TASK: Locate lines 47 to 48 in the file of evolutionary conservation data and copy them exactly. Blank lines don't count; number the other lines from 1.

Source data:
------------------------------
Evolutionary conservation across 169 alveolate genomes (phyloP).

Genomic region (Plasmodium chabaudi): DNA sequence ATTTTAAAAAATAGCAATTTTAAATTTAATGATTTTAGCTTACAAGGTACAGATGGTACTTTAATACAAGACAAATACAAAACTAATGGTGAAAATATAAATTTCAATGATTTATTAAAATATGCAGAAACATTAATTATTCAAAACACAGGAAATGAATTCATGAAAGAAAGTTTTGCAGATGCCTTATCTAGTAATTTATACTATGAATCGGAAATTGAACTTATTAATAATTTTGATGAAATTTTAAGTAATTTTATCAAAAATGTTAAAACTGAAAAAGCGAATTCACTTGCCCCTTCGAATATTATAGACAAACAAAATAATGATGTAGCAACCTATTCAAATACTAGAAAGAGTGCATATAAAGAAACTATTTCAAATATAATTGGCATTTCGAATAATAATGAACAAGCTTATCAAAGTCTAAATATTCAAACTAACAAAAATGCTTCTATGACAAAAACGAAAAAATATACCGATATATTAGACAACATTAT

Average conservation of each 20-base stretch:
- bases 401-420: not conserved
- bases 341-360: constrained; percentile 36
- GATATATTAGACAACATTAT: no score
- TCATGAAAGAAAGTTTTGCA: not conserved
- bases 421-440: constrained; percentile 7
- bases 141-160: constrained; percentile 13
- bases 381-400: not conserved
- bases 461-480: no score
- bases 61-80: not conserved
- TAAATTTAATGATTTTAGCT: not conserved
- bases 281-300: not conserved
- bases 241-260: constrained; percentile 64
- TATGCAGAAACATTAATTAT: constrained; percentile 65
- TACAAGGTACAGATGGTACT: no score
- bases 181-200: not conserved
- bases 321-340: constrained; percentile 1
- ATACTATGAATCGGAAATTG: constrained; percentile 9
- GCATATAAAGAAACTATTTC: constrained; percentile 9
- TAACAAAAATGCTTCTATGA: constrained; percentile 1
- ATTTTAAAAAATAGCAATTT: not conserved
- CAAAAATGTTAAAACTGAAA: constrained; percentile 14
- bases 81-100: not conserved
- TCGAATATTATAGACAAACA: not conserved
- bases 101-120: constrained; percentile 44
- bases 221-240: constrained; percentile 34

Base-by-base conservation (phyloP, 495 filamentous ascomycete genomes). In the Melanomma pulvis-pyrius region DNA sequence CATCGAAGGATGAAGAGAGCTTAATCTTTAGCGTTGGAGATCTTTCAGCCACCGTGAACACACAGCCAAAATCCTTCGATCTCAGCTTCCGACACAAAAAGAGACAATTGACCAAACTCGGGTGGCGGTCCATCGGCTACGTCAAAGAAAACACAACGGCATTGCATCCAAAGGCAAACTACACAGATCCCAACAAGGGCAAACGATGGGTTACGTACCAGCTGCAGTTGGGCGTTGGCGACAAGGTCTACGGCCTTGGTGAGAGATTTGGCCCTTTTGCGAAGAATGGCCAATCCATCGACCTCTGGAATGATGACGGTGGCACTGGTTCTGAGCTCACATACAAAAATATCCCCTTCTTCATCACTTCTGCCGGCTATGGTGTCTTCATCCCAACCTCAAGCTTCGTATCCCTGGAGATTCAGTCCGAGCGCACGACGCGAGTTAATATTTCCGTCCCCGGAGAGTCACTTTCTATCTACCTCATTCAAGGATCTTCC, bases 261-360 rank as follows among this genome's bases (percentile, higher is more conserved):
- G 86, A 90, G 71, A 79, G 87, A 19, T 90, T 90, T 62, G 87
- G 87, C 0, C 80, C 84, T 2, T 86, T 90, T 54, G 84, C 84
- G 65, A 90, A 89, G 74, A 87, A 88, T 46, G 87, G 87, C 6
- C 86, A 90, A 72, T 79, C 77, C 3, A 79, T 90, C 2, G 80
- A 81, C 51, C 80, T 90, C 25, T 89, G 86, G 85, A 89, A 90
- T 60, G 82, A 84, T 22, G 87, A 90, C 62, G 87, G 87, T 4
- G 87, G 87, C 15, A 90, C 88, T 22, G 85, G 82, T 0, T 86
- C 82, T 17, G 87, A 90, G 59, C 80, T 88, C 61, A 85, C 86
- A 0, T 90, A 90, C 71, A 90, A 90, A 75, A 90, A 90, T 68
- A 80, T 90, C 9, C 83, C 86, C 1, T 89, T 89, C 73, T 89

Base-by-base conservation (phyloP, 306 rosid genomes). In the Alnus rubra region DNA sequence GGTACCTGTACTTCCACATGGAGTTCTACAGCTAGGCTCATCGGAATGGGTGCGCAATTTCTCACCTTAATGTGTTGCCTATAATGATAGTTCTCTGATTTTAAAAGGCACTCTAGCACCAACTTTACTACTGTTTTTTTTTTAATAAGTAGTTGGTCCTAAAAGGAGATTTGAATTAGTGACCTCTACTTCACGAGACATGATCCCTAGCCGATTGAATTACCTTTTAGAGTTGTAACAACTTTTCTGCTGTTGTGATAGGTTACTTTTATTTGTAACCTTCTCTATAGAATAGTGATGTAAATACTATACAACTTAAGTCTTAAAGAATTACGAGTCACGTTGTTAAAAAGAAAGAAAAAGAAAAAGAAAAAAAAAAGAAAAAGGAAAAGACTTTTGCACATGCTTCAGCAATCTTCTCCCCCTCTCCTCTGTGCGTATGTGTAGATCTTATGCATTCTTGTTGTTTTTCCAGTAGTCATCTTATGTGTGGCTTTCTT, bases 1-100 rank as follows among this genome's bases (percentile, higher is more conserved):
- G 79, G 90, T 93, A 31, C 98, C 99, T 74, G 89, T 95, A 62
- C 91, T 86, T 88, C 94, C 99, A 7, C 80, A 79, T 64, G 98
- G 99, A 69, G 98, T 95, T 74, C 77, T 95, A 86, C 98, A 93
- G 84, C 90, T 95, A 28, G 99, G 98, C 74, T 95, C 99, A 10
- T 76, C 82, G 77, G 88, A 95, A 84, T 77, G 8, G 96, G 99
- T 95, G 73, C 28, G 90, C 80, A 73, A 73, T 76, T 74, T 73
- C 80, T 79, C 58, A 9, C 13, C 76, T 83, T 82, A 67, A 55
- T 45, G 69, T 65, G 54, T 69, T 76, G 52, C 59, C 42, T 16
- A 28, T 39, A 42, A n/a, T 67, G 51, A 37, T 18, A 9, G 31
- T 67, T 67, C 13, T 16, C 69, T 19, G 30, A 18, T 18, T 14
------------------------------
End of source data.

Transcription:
- C 80, T 79, C 58, A 9, C 13, C 76, T 83, T 82, A 67, A 55
- T 45, G 69, T 65, G 54, T 69, T 76, G 52, C 59, C 42, T 16